A question-and-answer session with Dane Cook   

Updated: December 10, 2007, 4:10 PM ET

  • Comment
  • Email
  • Print
  • Share

Editor's Note: ESPN.com contributor Graham Bensinger recently conducted a lively Q&A session with actor/comedian Dane Cook. The following is an edited transcript.

Graham Bensinger: I must admit … I'm a little disappointed. You were coming to my hometown, St. Louis. I'm good friends with your manager, Barry Katz, and he told me there was a possibility of doing the interview with you backstage before you go on. He said, "Just make sure you're there by the end of soundcheck at 5:15 p.m." So I rush downtown, and get a $100 speeding ticket on the way down. I make it there by 5:10 and I go up to get the backstage pass and my name isn't on the list.

Dane Cook

AP Photo/Chris Pizzello

Dane Cook is playing to big crowds on his latest comedy tour.

Dane Cook: Ouch.

Bensinger: And of course I left my cell phone at my house, so I can't call anyone. Needless to say, I don't end up seeing you until 7 p.m. So I'm just surprised I'm actually talking to you.

Cook: Well, first of all, sorry about the $100 speeding ticket, man. How fast were you going? (laughs)

Bensinger: (laughs) I was going about 90 miles per hour, but the officer kindly issued me a ticket for only the 5-15 mph over range. I lucked out on that one.

Cook: You know, this is really the first time I've had an opportunity to talk about the first leg of the tour. I put this tour together with Barry and Brian Volk-Weiss -- two of my good friends and producing partners for years. You would call this almost a last-minute tour, despite the fact that it's an arena tour and one of the biggest comedic undertakings in many years. Who knows how many years? From what I'm understanding this is definitely a high watermark in the world of comedy. Those first few shows I don't think we realized the enormity of what we were doing, and the thousands of people that were showing up clamoring to get tickets, and the preparation we needed [in order] to put on the highest-quality show. I certainly wanted to speak to you around that time, but we were actually backstage that night or the night before talking about how we really had to buckle down and focus on every detail here, because this is the real deal. You certainly were probably caught up in a tidal wave of what we were dealing with, which was needing to deliver what will hopefully be one of the greatest comedy shows these people ever experience. There was a lot going on behind the scenes. Trust me … I wasn't sitting there drinking green tea.

Bensinger: Yeah, yeah, yeah. I actually heard you talk on your Web site about how this tour came together at the very last minute. Given how many people are coming out to it, and given what's involved in putting a tour of this magnitude together, how last-minute could it actually be?

Cook: More than you know. A tour like this should have been up four months ago. We should have been figuring out all the geography and giving ourselves enough time, but we pretty much slopped this tour together in a month and a half. Maybe even a little bit less. I knew that I had a rabid fan base that would jump on tickets when I put the word out on my Web site. I knew there were areas of the country that I hadn't been. Everywhere we've gone there have been anywhere from 10-20 thousand people. I had over 80,000 in attendance during my first seven shows. It did come together last-minute, but it was because of my fans coming out loud and proud that got other people buzzing and brought more people to it. I look forward to getting back out.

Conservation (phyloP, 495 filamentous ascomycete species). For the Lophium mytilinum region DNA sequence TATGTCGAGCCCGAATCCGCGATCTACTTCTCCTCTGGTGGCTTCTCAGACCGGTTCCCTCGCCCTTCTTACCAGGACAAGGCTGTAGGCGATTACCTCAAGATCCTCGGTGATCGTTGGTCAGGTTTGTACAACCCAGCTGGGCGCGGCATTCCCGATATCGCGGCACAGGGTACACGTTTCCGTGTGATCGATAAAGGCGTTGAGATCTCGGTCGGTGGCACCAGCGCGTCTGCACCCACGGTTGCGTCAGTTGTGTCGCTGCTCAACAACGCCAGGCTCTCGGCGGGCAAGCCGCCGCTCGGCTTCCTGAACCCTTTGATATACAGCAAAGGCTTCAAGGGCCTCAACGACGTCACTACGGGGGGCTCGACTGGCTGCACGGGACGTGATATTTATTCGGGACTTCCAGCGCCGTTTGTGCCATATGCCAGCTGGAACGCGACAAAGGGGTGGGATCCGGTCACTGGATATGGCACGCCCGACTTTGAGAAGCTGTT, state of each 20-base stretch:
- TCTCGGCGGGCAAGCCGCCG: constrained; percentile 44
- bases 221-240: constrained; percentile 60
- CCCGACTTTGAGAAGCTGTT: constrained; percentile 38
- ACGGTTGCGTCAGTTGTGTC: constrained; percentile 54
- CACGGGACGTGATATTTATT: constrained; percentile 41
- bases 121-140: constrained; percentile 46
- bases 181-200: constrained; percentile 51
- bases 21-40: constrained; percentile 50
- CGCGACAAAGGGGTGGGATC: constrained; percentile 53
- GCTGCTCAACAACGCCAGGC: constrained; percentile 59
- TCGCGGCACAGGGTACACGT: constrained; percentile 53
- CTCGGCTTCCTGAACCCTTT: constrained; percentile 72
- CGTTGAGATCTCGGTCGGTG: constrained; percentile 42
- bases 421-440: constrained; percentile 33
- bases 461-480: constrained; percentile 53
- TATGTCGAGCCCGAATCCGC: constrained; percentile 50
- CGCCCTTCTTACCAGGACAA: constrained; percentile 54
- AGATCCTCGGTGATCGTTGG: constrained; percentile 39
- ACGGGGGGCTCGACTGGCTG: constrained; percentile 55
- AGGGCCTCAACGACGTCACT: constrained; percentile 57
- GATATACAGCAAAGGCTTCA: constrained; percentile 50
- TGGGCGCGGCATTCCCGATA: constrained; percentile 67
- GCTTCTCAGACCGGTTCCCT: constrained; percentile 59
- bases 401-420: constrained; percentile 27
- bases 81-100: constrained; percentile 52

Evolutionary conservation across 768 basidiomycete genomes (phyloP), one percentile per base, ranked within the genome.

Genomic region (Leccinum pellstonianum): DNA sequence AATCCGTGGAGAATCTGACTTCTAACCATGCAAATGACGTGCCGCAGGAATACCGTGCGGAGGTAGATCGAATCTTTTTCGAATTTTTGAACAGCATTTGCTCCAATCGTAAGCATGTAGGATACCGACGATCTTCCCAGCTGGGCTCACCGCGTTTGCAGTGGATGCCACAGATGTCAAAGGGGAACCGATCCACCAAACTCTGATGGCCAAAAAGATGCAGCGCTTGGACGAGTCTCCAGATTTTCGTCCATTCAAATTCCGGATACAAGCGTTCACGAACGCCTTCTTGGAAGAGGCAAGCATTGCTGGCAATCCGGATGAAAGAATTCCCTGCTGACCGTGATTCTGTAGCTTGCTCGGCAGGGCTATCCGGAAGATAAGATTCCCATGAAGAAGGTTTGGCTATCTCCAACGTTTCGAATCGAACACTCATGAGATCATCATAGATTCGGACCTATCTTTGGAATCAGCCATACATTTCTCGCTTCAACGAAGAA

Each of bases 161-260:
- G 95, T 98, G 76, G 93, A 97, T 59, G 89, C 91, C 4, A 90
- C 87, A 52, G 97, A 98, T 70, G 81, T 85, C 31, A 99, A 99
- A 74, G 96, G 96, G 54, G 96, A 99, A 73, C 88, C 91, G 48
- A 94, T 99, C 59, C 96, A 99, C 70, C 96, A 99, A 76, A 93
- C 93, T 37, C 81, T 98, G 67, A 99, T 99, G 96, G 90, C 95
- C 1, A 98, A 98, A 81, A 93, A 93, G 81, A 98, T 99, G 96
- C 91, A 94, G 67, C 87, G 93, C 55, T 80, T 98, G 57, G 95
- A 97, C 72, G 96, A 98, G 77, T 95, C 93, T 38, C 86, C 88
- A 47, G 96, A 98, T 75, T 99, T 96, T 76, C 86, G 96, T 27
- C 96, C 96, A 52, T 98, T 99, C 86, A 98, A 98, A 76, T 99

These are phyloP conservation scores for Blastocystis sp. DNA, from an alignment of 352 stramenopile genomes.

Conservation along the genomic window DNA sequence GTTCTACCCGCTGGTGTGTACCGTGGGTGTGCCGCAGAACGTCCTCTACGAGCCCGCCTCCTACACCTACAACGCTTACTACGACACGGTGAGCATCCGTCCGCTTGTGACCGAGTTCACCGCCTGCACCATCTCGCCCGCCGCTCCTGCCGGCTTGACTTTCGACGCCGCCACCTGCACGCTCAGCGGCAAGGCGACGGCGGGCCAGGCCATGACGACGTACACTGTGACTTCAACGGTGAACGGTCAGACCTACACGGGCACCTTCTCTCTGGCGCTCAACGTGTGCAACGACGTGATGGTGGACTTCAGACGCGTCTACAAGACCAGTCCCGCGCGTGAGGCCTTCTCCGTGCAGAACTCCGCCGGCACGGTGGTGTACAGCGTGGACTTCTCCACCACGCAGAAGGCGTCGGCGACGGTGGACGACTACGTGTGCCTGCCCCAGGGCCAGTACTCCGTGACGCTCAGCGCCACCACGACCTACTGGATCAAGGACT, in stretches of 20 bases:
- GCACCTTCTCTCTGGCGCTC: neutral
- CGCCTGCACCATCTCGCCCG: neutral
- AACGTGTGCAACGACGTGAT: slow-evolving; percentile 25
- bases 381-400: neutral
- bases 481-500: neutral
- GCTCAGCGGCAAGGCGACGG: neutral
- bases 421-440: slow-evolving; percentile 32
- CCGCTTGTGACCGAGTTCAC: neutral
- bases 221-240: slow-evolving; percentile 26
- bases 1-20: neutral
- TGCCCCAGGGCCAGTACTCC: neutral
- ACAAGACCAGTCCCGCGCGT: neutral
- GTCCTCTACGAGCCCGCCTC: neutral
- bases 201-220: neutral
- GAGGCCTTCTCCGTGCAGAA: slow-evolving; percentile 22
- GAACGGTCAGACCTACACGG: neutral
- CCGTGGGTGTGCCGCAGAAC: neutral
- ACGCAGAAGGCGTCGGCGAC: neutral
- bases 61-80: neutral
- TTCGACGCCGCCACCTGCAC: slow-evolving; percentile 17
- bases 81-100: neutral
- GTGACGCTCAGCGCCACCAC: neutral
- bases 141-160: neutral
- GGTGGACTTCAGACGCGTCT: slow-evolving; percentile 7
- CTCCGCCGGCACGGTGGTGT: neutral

Bensinger: You sold out Chicago's United Center, where Michael Jordan won three of his six championships. What's cooler: that, selling out Madison Square Garden for back-to-back shows, or drawing 36,000 strong for one night in Boston?

Cook: Woooooh! When you put it like that, it's tough to really pick. It's a tricky decision. When you look at a venue like Madison Square Garden, and the history in that building and knowing that my dad would sneak to New York and watch boxing matches there when he was a young guy, and then he got to come and experience his son in the middle doing these stories … that moment would probably have to be … oh, it's tough man. Boston is my hometown and you hit me with a trick question. Each of them certainly has a level of integrity that will always be close to my heart. Doing that Madison Square Garden show with my dad there was definitely something quite unique.

Bensinger: The best and worst part of being on the road would be what?

Cook: The best part is the fans. It actually balances out the worst part, which is it gets lonely. There's really no two ways about it. Yes, at this point I kind of travel with a posse of people around me, and I can bring my buddies out and we have a good time while we're working. But truly, at the end of the day, I'm back at my hotel room planning my next day's show and having to catch up on the day's work. Sometimes it gets a little lonely. I think, no matter what level you're at as an entertainer, there are those moments when you're in your trailer thinking, "If I was just doing the normal 9-5 job, I'd be home having a great dinner with the family right now." I balance it out because once I'm out there meeting the fans, you see the appreciation you bring to these people's lives. It reminds me of when I was in junior high school, and had tough times with my family that we didn't think we'd make it out of, and we would watch a special on HBO or listen to Steve Martin's albums and that was our escape. The fact that I'm that for so many people now, it makes the grind worth it. Once it's showtime, you aren't thinking about anything other than the many thousands of people that are going to experience something with you and hopefully take that with them for the rest of their lives.